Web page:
Nearly all patients, when asked, reported that they were happy with the $70 amount of the financial incentive. Although some also said they would have been happier with a higher amount, only three patients expressed that the incentive was not high enough, while two thought it was too high.
“I think it's a good amount. I think, at that level, it's a very positive incentive. I think if it was less, if it was like $25 or so, people who may not generally keep their appointments probably wouldn't do it for $25, unless they were motivated in terms of their health. But I thought $70 was very generous.”
(Patient, non-Hispanic black male, 66 years old)
A number of patients, investigators, and staff discussed the perceived effectiveness of the financial incentives in incentivizing desirable health-related behaviors or outcomes as a reason why they liked the intervention. Many of these patients did not feel that they themselves needed the financial incentive to be motivated to take their medication, but speculated that it was useful for others who have trouble with adherence.
“Like, everybody's different. For me, you don't actually have to pay me, because, like I said, I see my doctor on a regular basis anyway. My health is very important to me. But for people [that aren’t adherent] to taking medication and seeing their doctors on a regular [basis], I think that program worked for them, because it got them in a routine of going and seeing their doctors regularly.”
(Patient, non-Hispanic black female, 51 years old)
Furthermore, many of the health benefits described commonly by patients, investigators and staff were not limited to viral suppression and ART adherence, but more broadly included the perception that the card encouraged people to get in the routine of seeing their doctor and to be more proactive in their own healthcare. Some investigators and staff also felt that the financial incentive provided opportunities to encourage other, necessary, healthcare evaluations.
“It was cool. I mean, it's a good incentive thing to, you know, stay with your drugs and keep your viral load undetectable and all that stuff…it's something I think most people strive to do anyway once you get started, but it's definitely an extra incentive to, you know, get you into the doctor as well as just keeping, you know, taking your meds and everything.”
(Patient, non-Hispanic white male, 55 years old)
“We [also] got some of them to do some of their other things: their PAP smears and their EKGs and things like that. So I think, you know, I think it’s a good thing. I would want to do it again.”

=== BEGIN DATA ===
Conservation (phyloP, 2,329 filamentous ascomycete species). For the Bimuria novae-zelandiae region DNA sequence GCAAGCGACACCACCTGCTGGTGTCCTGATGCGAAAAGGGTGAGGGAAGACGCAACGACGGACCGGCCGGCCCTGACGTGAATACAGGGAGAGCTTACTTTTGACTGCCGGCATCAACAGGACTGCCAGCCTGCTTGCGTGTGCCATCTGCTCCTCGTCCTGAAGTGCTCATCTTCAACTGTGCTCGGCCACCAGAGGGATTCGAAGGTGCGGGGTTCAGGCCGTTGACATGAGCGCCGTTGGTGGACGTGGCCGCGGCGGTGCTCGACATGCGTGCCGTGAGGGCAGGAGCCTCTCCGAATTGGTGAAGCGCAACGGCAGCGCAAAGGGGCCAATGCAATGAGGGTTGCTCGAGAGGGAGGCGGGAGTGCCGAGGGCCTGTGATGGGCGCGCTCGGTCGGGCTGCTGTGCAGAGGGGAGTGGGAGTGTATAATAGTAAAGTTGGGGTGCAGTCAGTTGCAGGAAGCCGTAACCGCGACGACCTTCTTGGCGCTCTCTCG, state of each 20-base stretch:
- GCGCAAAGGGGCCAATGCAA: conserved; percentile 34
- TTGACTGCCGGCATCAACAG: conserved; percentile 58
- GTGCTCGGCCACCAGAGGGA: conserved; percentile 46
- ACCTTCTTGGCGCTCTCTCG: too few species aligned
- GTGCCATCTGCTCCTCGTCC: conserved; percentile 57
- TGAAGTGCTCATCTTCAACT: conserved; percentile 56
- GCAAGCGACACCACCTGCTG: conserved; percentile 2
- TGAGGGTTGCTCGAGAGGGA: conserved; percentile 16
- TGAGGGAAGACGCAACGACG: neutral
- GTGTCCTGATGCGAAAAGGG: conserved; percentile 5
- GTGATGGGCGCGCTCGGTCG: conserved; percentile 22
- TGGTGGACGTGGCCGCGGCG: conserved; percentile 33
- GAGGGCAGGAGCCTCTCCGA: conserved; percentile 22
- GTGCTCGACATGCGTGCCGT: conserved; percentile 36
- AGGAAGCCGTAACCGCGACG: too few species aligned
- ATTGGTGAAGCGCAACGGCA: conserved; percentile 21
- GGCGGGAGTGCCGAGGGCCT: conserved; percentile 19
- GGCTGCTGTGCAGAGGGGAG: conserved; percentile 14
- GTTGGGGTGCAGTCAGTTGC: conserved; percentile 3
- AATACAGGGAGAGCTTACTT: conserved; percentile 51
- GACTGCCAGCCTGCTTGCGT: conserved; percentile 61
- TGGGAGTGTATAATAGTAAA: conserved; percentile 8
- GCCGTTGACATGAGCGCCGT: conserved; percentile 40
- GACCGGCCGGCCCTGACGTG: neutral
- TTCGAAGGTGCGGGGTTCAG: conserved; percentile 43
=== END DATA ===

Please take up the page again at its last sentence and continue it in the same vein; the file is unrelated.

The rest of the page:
“None of us knew how much better our patients would do with it … we certainly knew that our patients were adhering to care much better…They were certainly much more interested in their results and getting their results back…And for a percentage of patients, … they were certainly taking their meds better, at least some percentage. So I think, you know, the providers actually really liked it.”
When asked specifically about the concept of paying someone to achieve viral suppression, some patients had mixed reactions. While they acknowledged potential and real benefits to financial incentives, they also expressed concern that patients should be self-motivated to do what is in their own best interest. In this way, a number of patients described a philosophical conflict with the concept of offering financial incentives for viral suppression.
“People should want to just be healthy… you shouldn't want to get paid to take your medication.”
(Patient, non-Hispanic black female, 22 years old)
“I mean overall, a gift card shouldn't be … what's the word I'm looking for? A bribe, to do the right thing for your own health, but maybe some people don't have any money, so I guess it's … it's a good thing.”
(Patient, Hispanic mixed race transgender, 23 years old)
Several investigators and staff also described this philosophical conflict whereby they reported enjoying the intervention and thought it had some benefits, but similarly felt that patients should be self-motivated to stay healthy without the need for financial incentives.
“I think it was helpful because even if people take their medicine every day it’s still a positive thing to get the money…Some type of reward even though, you know, you shouldn’t get a reward for doing what you’re supposed to do.”
Among those who expressed concern, some also described a philosophical conflict with the study design which required giving incentives to patients who may already be suppressed. These individuals felt that, for adherent patients, the financial incentive becomes a reward rather than an incentive, or that because resources for financial incentives may be difficult to sustain they should, therefore, be targeted to patients struggling to achieve and/or maintain their medication adherence.
“I think part of the problem was that in offering incentives to everybody, it wasn’t really incentives, it was [a] reward for many patients who [were] already suppressed.”